J.S. Bach's St. John Passion is a work any group dedicating itself to the works of the composer would be eager to perform. But Kentucky Bach Choir director Marlon Hurst says several things had to come together for his group to perform it this weekend.
"This is a work of such magnitude, it is rarely performed," Hurst says. "But the parts fell into place this year for us to do it."
Those parts included the availability of a professional tenor for the demanding role of the evangelist in the work, the booking of a second performance to make it financially feasible and the availability of ideal dates.
"St. John makes programmatic sense this time of year," Hurst says of the oratorio, which will be performed Friday night at First Presbyterian Church in Lexington and Saturday at the University of the Cumberlands in Williamsburg.
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It works out as a sort of prelude to Holy Week, the time bookended by Palm Sunday this weekend and Easter, April 5, when Christians celebrate the resurrection of Jesus Christ.
The work was first performed on Good Friday, when Christians observe the crucifixion of Christ, in 1724 at St. Nicholas Church in Leipzig, Germany, where Bach was the director of music. It follows the story of Jesus Christ's arrest, crucifixion and aftermath.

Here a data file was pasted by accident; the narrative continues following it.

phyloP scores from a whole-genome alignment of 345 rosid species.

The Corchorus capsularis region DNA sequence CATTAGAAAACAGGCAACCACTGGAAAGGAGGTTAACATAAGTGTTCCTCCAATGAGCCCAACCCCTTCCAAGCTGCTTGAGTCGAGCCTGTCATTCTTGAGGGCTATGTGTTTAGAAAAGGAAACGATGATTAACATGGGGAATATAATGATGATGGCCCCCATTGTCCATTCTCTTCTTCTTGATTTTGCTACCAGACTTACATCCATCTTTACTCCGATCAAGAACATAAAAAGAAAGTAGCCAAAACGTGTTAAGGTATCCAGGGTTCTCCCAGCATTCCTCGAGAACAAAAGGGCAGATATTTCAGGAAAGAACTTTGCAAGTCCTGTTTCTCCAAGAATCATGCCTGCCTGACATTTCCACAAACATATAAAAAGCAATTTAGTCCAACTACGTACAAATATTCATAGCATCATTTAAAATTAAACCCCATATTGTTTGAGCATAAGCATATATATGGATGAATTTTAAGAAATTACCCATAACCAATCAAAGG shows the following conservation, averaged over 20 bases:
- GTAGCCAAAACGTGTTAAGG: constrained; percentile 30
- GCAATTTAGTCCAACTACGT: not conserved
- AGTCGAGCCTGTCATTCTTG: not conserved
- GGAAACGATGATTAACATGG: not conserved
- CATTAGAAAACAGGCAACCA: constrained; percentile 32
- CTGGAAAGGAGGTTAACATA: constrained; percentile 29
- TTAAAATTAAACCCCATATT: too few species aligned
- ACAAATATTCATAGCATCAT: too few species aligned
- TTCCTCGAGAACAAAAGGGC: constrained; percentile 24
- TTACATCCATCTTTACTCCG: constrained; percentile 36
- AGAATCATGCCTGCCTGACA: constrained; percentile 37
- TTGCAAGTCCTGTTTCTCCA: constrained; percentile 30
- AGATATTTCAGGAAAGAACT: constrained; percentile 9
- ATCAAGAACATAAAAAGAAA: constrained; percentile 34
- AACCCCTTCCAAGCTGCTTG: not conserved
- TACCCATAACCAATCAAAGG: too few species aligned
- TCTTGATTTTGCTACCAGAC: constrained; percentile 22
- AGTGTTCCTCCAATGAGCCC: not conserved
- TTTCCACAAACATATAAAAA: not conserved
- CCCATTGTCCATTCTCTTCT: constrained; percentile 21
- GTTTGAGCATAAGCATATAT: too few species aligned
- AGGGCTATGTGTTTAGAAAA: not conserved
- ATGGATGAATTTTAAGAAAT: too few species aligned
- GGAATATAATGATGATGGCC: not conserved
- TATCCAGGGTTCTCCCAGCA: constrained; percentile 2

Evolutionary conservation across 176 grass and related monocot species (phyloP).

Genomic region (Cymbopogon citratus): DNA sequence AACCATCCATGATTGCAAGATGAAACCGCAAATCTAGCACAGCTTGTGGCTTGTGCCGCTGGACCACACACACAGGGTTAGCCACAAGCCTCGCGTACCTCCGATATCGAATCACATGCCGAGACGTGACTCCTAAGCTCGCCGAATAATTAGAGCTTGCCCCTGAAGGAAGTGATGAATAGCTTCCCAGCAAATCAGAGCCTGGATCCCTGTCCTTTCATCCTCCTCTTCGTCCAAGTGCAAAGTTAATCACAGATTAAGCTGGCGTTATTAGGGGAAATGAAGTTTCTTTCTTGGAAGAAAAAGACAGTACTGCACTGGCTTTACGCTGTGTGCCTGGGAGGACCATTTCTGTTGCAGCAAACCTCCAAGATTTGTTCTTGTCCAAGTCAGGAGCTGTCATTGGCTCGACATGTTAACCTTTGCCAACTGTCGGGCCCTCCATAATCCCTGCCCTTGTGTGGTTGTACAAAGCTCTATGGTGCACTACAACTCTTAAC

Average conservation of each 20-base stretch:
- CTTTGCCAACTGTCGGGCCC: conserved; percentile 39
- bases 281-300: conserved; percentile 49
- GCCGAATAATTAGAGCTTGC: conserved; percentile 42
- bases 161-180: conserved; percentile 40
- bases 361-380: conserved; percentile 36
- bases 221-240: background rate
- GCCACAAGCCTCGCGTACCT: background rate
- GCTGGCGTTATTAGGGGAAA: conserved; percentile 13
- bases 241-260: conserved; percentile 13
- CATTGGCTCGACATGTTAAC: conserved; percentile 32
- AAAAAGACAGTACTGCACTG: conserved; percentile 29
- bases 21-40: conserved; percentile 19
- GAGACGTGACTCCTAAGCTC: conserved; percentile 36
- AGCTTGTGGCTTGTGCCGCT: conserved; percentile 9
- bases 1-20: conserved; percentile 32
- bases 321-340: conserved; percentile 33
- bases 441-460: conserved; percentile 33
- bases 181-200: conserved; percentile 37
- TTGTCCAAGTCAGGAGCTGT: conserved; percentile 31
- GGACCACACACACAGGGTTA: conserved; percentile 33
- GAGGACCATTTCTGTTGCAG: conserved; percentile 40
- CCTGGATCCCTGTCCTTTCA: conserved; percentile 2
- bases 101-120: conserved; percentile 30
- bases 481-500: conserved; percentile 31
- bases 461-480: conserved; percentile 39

The week of Easter might seem even more ideal for a performance, but Hurst, the music director at First Presbyterian, said he and other participants are involved in their own church programs that week.
St. John Passion is one of several Easter events presented by local arts groups in the coming days. Everett McCorvey's Global Creative Connections is presenting the fourth annual performance of Angela Rice's Thy Will Be Done, and Bluegrass Opera is presenting the second year of company director Lorne Dechtenberg's King of Glory.
The St. John Passion presents a particular challenge to the choir because it "has to alternate between several different roles and has massive opening and closing choruses," Hurst says.
Another challenge is the role of the evangelist, a massive tenor part Hurst that says is crucial for a successful performance. Choir member Rick Dirksen had a connection to tenor Robert Petillo, a Washington, D.C.-based tenor who has sung the role numerous times and was available for the Bach Choir performances.
Hurst also says that last year's winner of the Bach Choir's annual vocal competition, Marie-France Duclos, auditioned with a piece from the Passion and will be the soprano soloist. Other soloists include previous competition winner Conor Angell as Jesus and local bass Christopher Baker as Pilate.
The work also features numerous baroque-era instruments such as the oboe d'amore that had to be rented and musicians had to be engaged to play, adding to the cost of the performance. Hurst says being contracted and paid to perform in Williamsburg on the Fine Arts Association of Southeastern Kentucky's concert series helped make all of that feasible, because the Bach Choir organization was getting money up front for that performance.
"I grew up in that part of the commonwealth, and my mother had tickets to that series for years," Hurst says. "It's a real privilege to be on that series."
Then there was one last element the Bach Choir had no control over: The University of Kentucky men's basketball team's journey in the NCAA Tournament. Fortunately, for the Lexington performance, the Cats are on a Thursday and Saturday schedule (this article went to press before Thursday night's Sweet 16 game).
"I think for people who really love this work, they would come out regardless," Hurst says. "But it is nice that the schedule worked out that way."